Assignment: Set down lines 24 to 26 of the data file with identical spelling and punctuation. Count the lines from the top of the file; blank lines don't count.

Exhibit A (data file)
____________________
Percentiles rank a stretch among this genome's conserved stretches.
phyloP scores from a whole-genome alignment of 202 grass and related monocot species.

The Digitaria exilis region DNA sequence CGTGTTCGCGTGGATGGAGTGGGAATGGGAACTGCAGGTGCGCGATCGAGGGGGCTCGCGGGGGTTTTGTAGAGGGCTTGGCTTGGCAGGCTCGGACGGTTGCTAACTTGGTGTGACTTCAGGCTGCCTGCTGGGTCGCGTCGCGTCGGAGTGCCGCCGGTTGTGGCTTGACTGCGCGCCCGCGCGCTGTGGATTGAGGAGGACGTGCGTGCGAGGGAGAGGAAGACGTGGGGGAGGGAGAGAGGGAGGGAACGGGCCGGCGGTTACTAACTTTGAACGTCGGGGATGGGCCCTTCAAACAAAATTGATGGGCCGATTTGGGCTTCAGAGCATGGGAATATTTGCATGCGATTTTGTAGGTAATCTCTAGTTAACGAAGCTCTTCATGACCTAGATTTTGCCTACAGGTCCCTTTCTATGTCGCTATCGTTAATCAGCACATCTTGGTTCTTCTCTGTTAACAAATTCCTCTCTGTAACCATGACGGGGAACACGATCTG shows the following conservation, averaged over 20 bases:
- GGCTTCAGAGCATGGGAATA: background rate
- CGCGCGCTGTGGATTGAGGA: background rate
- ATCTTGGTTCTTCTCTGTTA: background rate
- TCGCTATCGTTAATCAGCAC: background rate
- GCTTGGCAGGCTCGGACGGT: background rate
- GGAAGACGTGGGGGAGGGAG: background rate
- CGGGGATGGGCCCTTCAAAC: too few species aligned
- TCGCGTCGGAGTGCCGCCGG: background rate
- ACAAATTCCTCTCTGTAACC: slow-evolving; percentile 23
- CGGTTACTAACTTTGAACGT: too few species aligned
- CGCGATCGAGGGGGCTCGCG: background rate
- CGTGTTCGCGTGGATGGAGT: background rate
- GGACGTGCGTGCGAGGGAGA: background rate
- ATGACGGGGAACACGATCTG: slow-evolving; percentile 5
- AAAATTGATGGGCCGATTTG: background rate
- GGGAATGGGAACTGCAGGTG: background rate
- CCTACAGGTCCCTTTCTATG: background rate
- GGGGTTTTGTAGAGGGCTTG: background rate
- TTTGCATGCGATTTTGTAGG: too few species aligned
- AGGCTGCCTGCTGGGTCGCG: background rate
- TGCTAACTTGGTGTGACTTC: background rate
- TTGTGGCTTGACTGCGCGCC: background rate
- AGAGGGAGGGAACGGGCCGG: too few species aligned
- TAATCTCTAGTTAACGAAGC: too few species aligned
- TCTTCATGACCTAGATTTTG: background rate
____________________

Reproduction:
- TGCTAACTTGGTGTGACTTC: background rate
- TTGTGGCTTGACTGCGCGCC: background rate
- AGAGGGAGGGAACGGGCCGG: too few species aligned